It has been a seemingly familiar story in the lore of Bury Your Dead. Band releases record, band tours on record, band decides to go their separate ways. Bury Your Dead ultimately would come back around to have Mat Bruso front the band as they recorded what would in the eyes of many be the group’s best cuts in the form of Cover Your Tracks. Seven years later, the band is at nearly the same impasse – though this time the circumstances are rather different. Following the departure of Myke Terry, the man fronting the band for their past two records, Bruso was called upon again to join the band four years after leaving to pursue a teaching career. What results is a near-return to roots for the band, as Mosh ‘N Roll not only harkens a song back from the band’s original full-length, but brings back memories of a time when the band was at the top of their game musically. While Mosh ‘N Roll isn’t note for note what old-school fans were hoping for with this record, Bury Your Dead certainly sounds better than they have since Bruso departed. Mosh ‘N Roll ends up being a solid hardcore album that maintains the spirit of the band, even if it isn’t as strong as some of the work they’ve done in the past.
At heart, Mosh ‘N Roll is a hardcore record, but the tones and grooves here root themselves in hardcore, metalcore and nu-metal. Opener “Slaughterhouse-Five” grooves on a roundabout of bouncing, yet heavy guitars while Bruso leads the charge. While not as pinpoint as it could be, the sludgy tones on the guitars help make this track catchy from the get-go. “Nothing is Lost Save Honor” follows with a similar purpose, as the injection of lead licks helps keep this from falling into complete oblivion – although their history of keeping things a bit melodic has fared better. Where the band has always succeeded is in the more is less philosophy, and sometimes Mosh ‘N Roll just doesn’t sound as precise and purposeful as this band, or other bands in that manner, have in the past. Sometimes the band seems right on target (“Slaughterhouse-Five”, “Mother Night”) while other times we get lost in the buildup and execution of things (“Timequake”), reminding us that the same bag of tricks will not have the same effect they’ve always had.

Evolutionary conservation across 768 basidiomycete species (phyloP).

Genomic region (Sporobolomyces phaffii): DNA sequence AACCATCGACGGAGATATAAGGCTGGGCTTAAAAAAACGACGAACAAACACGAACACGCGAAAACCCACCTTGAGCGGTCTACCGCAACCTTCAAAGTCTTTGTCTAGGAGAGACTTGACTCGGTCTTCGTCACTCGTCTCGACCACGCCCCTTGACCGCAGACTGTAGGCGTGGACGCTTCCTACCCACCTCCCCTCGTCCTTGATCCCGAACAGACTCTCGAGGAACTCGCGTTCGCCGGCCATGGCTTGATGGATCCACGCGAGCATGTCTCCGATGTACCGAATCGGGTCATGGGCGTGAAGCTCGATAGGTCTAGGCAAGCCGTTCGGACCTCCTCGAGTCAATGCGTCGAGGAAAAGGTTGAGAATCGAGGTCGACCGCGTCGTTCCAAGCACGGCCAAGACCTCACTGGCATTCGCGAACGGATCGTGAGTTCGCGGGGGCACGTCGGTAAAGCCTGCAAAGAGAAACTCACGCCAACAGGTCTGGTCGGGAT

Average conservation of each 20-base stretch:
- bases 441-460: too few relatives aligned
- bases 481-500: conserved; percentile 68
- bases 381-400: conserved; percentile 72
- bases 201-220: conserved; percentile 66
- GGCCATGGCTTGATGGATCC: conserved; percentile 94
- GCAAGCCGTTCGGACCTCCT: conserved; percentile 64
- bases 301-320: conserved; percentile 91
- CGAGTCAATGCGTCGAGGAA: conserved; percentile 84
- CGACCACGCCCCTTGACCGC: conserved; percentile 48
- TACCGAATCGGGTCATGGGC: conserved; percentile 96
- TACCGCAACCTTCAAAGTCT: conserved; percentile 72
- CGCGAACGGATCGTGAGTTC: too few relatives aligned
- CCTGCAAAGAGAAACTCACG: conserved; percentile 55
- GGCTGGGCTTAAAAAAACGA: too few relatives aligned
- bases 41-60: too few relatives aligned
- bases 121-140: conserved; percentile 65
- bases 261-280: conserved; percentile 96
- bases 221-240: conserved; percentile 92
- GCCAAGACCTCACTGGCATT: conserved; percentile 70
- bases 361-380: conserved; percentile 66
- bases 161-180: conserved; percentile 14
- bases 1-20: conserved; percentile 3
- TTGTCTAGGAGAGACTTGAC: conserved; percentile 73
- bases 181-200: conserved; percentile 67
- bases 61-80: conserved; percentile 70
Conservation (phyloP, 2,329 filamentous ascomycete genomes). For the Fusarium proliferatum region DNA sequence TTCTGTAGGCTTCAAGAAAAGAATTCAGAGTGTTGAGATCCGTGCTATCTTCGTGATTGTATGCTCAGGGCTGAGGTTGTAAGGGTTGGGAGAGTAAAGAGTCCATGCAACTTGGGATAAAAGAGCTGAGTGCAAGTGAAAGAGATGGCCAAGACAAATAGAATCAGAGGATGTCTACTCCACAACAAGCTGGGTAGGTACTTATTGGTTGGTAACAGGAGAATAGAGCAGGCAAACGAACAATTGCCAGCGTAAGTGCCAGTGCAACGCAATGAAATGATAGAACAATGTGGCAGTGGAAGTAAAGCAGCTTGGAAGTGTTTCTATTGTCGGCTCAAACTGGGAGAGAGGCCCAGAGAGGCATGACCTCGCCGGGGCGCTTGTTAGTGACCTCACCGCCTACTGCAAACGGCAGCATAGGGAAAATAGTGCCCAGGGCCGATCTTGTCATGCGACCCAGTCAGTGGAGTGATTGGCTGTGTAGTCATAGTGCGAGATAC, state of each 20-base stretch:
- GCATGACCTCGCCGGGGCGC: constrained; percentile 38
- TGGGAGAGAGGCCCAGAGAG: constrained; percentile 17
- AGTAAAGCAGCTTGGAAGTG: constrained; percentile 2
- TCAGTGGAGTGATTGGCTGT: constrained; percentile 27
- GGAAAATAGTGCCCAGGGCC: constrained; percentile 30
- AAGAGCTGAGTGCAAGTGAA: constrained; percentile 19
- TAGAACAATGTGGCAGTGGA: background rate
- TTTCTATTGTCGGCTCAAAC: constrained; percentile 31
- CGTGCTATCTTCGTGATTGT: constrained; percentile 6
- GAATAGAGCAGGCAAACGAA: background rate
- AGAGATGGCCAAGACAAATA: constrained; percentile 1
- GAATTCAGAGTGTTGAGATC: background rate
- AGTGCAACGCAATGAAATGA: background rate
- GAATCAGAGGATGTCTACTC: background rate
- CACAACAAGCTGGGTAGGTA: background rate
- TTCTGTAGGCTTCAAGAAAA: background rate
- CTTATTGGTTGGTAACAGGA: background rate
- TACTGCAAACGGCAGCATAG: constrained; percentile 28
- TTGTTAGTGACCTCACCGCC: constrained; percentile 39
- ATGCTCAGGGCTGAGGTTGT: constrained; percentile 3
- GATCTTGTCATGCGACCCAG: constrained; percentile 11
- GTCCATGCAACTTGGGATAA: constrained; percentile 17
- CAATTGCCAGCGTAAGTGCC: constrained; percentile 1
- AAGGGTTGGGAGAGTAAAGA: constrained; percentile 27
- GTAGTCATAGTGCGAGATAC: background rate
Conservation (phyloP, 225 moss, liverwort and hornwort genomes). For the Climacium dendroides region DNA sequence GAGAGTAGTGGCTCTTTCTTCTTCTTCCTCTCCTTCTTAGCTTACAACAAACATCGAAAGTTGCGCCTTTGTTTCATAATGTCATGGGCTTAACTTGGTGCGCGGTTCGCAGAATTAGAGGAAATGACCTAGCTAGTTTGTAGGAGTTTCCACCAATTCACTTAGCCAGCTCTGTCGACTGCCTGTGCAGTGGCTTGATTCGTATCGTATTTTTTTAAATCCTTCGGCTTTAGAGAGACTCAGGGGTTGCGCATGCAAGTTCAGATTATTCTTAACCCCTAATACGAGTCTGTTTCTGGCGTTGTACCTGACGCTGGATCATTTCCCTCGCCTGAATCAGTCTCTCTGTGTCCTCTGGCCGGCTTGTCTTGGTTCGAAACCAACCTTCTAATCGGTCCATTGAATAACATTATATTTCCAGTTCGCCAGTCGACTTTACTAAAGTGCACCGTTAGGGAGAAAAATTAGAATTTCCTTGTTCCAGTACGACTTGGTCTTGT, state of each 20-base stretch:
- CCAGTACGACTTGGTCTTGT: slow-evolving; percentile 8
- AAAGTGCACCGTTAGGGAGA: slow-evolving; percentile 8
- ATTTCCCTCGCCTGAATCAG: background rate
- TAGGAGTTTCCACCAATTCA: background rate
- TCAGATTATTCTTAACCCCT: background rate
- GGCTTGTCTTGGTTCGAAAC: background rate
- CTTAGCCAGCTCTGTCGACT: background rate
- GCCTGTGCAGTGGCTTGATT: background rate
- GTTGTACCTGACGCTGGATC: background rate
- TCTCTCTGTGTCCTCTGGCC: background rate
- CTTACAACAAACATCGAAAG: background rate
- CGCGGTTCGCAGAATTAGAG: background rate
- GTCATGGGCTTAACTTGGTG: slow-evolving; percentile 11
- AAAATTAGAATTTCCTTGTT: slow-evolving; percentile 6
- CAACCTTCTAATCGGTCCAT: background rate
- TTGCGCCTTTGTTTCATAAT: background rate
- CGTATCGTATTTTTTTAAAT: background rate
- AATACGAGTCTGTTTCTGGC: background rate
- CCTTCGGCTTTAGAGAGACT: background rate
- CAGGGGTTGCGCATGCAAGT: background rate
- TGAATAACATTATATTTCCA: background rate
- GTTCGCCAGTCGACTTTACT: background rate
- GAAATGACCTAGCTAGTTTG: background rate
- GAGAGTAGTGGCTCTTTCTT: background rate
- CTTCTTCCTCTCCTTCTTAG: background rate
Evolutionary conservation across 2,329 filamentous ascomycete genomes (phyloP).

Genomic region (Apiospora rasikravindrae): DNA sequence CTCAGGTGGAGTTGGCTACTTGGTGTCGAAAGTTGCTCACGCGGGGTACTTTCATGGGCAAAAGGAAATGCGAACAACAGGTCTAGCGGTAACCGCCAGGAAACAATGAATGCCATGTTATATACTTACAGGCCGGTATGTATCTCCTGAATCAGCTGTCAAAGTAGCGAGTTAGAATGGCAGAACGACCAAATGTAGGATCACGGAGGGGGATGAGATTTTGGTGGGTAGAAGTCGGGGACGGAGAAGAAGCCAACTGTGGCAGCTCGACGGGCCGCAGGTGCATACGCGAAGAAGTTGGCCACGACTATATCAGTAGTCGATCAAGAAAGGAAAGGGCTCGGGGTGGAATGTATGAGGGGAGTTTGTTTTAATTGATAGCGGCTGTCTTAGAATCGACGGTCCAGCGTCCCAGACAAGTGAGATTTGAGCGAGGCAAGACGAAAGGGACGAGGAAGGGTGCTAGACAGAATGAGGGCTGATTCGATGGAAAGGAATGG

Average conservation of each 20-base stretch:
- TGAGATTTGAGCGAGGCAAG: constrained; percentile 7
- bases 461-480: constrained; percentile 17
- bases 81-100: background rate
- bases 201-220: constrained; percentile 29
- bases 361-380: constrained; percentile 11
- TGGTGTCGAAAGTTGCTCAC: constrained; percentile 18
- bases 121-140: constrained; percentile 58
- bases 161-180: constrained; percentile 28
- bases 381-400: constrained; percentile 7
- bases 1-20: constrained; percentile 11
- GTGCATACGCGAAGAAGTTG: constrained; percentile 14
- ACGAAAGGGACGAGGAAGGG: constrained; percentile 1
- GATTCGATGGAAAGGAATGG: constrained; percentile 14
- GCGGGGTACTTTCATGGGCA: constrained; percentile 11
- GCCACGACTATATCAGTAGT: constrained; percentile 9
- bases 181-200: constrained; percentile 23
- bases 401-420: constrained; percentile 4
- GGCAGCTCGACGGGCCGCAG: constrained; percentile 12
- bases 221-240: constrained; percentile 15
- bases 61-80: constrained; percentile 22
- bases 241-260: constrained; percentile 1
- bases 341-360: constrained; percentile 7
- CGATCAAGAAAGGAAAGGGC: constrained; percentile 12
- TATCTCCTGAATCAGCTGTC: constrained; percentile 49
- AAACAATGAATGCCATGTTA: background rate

Those hoping for trademark mosh moments won’t be disappointed though. “The Sirens of Titan” leads off with a monsterous pit-inducing beat guides us through the dissonant background guitars like a ship in a tumultuous ocean, tossing in the occasional reprise between bouts of the catchy guitar riffs leading the verses. “Slapstick” doesn’t disappoint either, sounding arguably most like the Bury Your Dead of old with plenty of crunch, rhythmic assault and ferocious lyricism. And in pure BYD fashion, the band brings back the name-chanting anthem that fans love in a completely re-recorded fashion with “Mosh ‘N Roll”. Sure, it is essentially the same track, but the venom and hype creation of the original is nearly lost in the slick guitars and overdone gang vocals to make this a dud of an ending. In a similar fashion, Bruso’s return is as if he never left, with his voice pretty much intact and his “tough guy” lyricism still as fiery as ever.
Not a complete failure or success, Mosh ‘N Roll certainly re-ignites the fire Bury Your Dead once had. Those hoping for a return to olden days are certain to find something to like about this, as Bruso and company channel enough of their past to keep their old sound intact while adding a bit of modern flavor to the proceedings.
2. Nothing is Lost Save Honor
4. The Sirens of Titan
5. Deadeye Dick
7. Sun Moon Star
9. Mother Night
11. Mosh 'N Roll
Bury Your Dead (sometimes abbreviated to BYD) are a five-piece metallic hardcore band that hails from Worcester, Massachusetts, United States.... read more